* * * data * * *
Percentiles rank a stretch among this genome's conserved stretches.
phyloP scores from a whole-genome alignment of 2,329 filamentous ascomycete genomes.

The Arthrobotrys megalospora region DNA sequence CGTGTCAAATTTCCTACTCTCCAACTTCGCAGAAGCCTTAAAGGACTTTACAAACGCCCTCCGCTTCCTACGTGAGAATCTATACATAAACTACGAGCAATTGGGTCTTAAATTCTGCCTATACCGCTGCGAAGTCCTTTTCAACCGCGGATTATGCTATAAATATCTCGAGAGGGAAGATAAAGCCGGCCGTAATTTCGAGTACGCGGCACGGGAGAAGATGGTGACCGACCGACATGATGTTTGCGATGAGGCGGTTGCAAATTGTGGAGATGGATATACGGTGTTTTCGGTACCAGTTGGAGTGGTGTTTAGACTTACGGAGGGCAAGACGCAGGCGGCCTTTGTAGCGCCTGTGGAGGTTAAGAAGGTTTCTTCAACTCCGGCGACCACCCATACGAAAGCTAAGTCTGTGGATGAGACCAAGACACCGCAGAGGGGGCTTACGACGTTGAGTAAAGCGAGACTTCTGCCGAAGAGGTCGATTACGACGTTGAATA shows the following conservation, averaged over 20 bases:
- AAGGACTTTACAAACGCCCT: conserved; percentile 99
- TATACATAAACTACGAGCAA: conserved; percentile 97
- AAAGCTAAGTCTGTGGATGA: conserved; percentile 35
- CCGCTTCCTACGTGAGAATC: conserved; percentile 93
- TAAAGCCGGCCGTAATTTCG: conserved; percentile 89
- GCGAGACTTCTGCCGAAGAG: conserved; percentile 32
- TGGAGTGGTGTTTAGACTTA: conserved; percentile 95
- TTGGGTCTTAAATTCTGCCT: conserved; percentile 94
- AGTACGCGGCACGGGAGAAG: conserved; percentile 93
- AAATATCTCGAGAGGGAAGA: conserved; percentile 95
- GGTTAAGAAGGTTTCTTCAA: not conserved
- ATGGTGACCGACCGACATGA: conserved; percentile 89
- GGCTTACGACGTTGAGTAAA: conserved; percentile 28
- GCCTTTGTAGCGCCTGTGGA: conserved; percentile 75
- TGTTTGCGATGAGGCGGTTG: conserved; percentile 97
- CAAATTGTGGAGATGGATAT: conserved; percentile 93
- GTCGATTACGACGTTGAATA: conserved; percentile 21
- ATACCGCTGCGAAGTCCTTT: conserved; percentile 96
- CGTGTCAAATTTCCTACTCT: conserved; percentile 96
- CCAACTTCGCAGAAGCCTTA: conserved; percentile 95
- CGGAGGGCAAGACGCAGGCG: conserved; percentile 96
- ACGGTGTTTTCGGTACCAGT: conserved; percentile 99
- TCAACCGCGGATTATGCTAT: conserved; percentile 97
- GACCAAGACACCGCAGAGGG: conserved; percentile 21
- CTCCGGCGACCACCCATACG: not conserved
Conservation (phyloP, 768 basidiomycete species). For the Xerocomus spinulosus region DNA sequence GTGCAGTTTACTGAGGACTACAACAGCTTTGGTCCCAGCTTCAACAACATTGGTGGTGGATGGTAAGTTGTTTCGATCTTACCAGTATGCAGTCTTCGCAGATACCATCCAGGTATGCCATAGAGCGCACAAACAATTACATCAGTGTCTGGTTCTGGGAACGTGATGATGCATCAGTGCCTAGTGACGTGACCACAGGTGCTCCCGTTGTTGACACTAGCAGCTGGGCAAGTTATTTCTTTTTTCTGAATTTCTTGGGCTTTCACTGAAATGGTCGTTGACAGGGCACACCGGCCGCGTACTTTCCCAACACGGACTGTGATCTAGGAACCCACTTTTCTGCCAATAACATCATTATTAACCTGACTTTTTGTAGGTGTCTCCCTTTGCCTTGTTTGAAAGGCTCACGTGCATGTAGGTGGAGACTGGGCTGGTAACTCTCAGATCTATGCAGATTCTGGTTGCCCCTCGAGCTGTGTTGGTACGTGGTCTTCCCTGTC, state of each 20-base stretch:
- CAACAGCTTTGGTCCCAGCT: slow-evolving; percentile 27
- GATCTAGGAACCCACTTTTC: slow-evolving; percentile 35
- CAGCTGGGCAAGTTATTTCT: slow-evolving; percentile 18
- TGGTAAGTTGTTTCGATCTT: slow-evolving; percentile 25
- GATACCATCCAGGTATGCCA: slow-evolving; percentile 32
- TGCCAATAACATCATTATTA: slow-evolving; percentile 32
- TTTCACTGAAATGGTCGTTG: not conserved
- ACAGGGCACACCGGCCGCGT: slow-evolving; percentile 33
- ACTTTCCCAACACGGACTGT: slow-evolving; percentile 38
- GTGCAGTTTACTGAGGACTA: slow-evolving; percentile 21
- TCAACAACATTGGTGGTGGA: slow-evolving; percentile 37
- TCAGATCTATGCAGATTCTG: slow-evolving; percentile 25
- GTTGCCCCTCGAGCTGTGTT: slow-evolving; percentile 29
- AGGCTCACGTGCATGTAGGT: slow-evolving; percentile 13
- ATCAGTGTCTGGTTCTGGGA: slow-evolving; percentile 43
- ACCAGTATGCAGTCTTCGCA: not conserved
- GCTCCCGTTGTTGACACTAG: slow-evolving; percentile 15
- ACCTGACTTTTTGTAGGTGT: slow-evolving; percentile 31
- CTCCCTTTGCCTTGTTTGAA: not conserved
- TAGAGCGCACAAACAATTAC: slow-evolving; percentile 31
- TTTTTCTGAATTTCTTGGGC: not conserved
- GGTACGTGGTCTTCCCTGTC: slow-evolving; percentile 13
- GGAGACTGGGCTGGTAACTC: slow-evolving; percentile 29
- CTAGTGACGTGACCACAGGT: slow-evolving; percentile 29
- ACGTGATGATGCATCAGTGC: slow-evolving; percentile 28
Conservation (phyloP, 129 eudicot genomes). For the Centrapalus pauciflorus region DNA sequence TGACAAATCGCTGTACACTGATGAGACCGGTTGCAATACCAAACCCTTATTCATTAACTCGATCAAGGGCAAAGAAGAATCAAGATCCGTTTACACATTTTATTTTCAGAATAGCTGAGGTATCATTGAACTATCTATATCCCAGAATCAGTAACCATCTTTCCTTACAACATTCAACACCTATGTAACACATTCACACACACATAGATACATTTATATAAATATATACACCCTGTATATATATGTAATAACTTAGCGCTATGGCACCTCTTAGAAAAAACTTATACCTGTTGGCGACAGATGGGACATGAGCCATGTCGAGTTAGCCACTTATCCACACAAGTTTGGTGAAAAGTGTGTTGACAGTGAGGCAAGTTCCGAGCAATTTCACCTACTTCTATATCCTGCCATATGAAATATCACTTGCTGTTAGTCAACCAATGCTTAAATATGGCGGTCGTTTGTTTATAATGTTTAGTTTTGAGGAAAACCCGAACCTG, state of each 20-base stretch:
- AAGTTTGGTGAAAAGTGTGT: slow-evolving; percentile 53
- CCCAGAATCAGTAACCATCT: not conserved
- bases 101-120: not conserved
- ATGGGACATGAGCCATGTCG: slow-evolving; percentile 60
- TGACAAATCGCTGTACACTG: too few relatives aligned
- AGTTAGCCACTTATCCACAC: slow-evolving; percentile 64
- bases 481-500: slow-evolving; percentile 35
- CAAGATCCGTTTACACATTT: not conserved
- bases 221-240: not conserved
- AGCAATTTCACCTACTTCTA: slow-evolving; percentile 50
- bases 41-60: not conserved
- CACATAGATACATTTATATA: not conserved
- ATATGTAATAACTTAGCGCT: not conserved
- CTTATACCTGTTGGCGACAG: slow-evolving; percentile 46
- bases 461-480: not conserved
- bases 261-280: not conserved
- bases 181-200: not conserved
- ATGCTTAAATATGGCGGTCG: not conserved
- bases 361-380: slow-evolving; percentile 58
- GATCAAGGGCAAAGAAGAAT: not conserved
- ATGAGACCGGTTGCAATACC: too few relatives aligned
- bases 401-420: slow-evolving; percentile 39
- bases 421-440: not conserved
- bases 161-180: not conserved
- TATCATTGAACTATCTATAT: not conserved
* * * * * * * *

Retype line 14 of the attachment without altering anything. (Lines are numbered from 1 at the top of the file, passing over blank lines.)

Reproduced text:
- GGTTAAGAAGGTTTCTTCAA: not conserved